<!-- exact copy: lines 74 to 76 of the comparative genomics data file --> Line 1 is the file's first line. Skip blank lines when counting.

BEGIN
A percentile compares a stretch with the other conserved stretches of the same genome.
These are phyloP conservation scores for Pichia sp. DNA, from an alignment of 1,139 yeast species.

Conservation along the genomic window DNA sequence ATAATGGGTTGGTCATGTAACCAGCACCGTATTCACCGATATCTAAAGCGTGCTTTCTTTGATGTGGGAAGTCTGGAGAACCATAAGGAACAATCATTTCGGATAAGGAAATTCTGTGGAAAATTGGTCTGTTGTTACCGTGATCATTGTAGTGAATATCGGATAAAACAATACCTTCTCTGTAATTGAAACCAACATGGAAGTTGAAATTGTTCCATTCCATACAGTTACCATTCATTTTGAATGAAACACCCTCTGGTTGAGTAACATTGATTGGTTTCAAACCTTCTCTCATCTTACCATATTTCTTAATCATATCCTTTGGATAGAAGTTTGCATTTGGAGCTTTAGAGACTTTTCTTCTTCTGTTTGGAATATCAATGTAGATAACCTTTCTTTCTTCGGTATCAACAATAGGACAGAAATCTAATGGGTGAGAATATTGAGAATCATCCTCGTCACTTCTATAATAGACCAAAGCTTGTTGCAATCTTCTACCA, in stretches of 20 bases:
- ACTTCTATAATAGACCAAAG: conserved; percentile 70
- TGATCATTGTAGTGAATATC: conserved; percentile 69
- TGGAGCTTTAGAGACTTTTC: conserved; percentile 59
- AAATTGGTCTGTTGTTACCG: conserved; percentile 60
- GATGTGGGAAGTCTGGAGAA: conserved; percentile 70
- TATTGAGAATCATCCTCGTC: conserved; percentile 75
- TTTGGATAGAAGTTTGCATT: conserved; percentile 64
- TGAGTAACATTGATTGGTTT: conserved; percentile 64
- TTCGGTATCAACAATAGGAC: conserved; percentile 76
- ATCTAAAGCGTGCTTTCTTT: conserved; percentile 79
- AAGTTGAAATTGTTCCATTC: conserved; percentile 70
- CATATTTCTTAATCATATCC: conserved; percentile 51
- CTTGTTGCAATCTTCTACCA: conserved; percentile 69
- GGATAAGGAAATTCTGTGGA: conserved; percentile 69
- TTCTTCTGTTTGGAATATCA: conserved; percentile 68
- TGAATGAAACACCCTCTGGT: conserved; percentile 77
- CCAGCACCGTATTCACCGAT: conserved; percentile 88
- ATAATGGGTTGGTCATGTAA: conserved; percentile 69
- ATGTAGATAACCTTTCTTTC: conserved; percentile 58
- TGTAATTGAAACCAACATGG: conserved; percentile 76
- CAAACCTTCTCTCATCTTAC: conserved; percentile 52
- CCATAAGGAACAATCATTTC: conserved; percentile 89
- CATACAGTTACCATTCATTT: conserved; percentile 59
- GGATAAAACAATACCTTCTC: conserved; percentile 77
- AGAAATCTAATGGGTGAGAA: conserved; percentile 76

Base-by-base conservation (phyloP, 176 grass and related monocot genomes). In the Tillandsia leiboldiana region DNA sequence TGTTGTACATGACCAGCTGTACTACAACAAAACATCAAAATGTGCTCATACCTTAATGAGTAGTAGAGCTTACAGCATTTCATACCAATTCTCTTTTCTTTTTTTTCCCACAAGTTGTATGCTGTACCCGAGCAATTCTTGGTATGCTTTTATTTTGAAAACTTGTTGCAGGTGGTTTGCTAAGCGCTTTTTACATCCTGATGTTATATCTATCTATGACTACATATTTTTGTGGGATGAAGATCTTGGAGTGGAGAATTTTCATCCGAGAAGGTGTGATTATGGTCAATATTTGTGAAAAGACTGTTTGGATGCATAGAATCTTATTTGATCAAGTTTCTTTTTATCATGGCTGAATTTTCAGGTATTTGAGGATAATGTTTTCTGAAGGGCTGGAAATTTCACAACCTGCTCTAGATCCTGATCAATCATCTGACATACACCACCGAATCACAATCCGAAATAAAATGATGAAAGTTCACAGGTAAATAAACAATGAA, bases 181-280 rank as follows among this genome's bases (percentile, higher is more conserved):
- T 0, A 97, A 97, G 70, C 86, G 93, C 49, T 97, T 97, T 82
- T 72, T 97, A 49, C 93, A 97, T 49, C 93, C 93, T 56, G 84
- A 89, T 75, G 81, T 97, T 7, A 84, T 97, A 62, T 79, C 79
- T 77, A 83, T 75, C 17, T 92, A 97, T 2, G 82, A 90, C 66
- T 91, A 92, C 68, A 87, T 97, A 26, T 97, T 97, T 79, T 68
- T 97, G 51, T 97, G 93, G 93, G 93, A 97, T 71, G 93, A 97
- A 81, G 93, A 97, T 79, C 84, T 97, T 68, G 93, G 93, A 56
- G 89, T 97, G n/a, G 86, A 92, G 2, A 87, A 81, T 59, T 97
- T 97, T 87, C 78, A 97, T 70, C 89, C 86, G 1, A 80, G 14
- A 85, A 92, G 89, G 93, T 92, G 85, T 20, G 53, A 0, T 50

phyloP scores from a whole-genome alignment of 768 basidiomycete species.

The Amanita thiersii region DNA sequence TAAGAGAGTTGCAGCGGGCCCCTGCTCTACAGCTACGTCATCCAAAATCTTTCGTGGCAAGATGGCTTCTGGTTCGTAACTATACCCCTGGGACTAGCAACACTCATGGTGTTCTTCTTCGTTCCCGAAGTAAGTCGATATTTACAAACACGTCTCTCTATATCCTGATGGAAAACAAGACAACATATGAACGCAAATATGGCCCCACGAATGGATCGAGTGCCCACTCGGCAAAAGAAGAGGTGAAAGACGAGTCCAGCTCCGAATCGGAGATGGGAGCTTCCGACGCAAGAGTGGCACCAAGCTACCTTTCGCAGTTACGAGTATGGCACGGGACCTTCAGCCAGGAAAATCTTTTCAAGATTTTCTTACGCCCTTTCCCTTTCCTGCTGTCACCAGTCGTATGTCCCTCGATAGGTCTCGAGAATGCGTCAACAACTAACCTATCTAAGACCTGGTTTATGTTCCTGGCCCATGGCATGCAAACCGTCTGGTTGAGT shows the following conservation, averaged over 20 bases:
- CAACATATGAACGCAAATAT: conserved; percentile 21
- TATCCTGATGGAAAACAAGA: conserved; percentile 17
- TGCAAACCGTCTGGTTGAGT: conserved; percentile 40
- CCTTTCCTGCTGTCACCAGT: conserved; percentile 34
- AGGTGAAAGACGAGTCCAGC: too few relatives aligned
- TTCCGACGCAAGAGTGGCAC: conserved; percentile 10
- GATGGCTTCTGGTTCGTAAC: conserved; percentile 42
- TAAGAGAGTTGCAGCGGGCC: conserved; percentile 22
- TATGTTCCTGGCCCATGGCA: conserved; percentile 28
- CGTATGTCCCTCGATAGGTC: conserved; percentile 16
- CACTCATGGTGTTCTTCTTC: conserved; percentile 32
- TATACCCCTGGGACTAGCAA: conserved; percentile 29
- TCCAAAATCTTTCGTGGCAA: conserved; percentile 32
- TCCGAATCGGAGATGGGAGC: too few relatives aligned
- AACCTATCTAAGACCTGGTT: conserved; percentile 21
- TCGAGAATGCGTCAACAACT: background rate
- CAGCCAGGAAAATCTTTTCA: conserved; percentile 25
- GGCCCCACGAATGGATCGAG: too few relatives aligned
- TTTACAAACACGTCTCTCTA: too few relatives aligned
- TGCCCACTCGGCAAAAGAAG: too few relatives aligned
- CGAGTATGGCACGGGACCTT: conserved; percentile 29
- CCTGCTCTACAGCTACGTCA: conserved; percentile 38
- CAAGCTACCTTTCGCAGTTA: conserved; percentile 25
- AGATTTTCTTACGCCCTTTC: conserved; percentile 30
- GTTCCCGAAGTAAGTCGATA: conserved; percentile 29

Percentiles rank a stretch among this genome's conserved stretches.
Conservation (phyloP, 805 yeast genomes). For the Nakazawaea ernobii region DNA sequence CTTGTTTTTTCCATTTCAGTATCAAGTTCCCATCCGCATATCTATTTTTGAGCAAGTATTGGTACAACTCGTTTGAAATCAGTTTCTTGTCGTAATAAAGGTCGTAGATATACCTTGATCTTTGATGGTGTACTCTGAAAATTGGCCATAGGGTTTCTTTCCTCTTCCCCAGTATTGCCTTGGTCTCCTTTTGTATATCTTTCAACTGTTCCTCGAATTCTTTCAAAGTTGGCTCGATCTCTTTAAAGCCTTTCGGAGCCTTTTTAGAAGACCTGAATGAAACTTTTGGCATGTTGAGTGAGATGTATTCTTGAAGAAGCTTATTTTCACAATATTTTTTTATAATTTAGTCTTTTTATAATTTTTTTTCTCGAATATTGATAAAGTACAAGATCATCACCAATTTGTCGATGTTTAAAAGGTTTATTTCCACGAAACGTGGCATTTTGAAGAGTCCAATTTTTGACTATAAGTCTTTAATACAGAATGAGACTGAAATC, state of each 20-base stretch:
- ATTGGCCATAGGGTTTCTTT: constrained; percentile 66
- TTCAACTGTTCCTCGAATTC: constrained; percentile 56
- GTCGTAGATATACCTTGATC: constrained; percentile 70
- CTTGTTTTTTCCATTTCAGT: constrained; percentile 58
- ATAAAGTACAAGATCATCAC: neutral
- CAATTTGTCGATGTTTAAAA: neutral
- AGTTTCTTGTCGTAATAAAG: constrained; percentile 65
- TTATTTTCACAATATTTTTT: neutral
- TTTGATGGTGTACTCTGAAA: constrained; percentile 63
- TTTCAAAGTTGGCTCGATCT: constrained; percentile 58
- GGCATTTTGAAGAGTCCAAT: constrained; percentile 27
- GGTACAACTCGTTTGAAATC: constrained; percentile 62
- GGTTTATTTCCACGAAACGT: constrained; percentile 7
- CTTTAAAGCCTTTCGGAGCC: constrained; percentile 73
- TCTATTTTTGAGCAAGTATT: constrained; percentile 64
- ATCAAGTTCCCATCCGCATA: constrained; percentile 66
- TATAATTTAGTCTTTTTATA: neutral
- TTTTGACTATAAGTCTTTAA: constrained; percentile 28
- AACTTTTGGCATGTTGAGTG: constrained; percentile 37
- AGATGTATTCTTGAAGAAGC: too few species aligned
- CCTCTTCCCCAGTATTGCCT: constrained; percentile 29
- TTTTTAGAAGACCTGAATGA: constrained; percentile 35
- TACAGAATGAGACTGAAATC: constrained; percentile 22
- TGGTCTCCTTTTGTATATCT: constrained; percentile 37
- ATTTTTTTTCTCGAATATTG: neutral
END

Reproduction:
- CAATTTGTCGATGTTTAAAA: neutral
- AGTTTCTTGTCGTAATAAAG: constrained; percentile 65
- TTATTTTCACAATATTTTTT: neutral